A sitar tuning peg or “kunti” works on the basis of friction. The peg is conically ground and is clamped into a conical hole. After some time, the surfaces will wear out and the peg will go deeper and deeper into the hole. Eventually it comes out deeper and deeper on the other side.
Usually the sitar pegs are made of a hard wood (ebony or rosewood or sheesham) and thus the hole in the neck, which is made of a softer wood (tun or teak), will wear out.
Time to mount new pegs that are a bit thicker. But actually there is nothing wrong with the original tuning pegs. A solution is to provide the holes with a new layer: the kunti bushing.
For this you can use sandpaper of a good quality. The back side, which is made of strong paper, can serve as a layer of wood while the rough sanding side provides an excellent adhesion inside the hole.
It is a matter of cutting out a well-fitting piece of sandpaper and gluing it properly into the hole. Make sure that the sandpaper fits perfectly and does not overlap. Also make sure that no glue gets between the kunti and the bushing. The glue should only be sitting between the rough sandpaper-side and the hole in the neck.
You can use the peg itself to fit the sandpaper in the hole and as a clamp to keep the sandpaper in place while drying.
When everything is dry, you can cut away the excess piece of sandpaper with a sharp chisel.
In this way, the original pegs can continue to be used.
Keep in mind that this bushing will have to be replaced after a while. The paper will wear out faster than the wood of the neck. It is best to look out for professional quality sandpaper. Then you will be at ease for a long time!
Old Naskar so called “teak sitar…??” turns out to be a regular tun sitar. This sitar has been repaired from a loose joint and twisted neck. Also the tabli has been lowered and the neck has been finished in an open pore look with 6 layers of Danish oil. Almost full restoration… see pics after:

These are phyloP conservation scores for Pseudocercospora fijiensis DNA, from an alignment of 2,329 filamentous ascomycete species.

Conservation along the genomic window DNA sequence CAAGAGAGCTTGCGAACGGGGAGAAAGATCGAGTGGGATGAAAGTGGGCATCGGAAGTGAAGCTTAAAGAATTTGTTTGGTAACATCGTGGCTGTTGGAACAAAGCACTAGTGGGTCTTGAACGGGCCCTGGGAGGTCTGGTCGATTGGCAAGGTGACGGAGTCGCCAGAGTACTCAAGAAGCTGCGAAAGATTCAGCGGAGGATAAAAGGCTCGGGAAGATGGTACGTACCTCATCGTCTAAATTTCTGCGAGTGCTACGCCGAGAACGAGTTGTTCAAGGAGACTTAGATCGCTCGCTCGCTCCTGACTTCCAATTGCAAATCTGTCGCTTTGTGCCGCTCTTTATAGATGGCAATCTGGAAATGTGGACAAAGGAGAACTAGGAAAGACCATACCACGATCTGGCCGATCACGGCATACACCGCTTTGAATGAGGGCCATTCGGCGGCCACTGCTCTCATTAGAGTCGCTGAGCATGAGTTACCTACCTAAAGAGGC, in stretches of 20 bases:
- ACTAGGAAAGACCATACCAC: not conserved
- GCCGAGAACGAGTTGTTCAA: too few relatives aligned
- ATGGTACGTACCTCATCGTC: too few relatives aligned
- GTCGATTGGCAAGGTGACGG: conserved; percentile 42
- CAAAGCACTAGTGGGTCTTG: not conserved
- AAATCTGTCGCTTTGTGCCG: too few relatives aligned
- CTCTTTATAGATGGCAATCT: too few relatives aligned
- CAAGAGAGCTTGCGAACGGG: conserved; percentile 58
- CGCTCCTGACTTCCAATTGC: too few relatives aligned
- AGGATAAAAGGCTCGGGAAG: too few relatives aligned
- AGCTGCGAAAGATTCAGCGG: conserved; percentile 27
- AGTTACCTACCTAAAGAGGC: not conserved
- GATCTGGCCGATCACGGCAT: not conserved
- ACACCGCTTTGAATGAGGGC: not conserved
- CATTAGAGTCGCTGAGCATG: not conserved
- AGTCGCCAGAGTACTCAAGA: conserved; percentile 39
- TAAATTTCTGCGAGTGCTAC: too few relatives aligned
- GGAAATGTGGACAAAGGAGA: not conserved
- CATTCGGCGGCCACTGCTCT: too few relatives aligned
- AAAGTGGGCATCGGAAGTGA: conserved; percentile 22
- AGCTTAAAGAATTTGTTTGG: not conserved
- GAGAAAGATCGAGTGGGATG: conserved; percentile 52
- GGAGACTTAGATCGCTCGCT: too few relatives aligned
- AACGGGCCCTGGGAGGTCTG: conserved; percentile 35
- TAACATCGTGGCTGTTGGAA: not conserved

This sitar which belongs to my friend Chico has a problem: the neck has bended too much. The playing string is tilted 14mm above the last pardas’ surface. The neck came up 5mm at the tar daan position. See the photo (left) with the red line. (click on the photo to enlarge)
To fix this problem, the sitars neck has to be opened and glued again. The result is yet to be seen on the photo (right) with the green line. (click on the photo to enlarge)
You can see more photos about this surgery on a new page added to the repairs chapter.
Where will it end ??? “We need a sitar … a double neck actually … with humbucking pickups … and a Floyd Rose bridge … and it all has to function properly. We need some mock-up renderings by tomorrow and the finished product completed in the next couple of weeks” This is the phone call that David Hill received some months ago from the production company of Mike Myers’ new movie “Love Guru”.
Read the rest of the story and see some unique photos about the making of this extravagant sitar by David Hill & Brady Milloy at the “12 fret” website …